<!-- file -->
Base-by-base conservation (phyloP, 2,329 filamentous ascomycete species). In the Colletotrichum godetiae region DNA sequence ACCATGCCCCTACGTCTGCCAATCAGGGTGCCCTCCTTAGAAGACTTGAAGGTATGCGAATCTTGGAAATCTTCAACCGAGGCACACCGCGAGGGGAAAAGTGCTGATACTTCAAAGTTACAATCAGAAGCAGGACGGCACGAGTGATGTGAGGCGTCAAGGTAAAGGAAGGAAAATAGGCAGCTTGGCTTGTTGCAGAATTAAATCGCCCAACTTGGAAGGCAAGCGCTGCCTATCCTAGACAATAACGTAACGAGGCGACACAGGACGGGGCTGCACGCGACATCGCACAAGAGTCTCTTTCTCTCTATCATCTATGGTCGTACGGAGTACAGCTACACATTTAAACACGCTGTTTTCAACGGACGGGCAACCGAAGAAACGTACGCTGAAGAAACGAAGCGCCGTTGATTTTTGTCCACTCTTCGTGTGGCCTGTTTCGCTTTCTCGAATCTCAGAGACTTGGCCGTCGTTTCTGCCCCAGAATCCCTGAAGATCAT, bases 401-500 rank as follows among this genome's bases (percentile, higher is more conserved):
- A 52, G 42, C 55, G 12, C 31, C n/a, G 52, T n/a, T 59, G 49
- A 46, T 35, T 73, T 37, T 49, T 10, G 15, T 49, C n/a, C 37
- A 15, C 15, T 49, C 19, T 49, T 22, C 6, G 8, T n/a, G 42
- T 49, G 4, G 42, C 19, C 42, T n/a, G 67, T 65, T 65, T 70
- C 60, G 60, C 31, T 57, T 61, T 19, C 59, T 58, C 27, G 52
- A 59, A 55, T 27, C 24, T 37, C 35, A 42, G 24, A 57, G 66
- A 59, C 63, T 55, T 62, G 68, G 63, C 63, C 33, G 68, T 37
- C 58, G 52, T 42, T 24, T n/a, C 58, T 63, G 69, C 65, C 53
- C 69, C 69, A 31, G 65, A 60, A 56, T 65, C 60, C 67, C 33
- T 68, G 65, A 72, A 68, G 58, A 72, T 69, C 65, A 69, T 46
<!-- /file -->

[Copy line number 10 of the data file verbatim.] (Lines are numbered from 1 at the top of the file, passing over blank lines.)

- C 69, C 69, A 31, G 65, A 60, A 56, T 65, C 60, C 67, C 33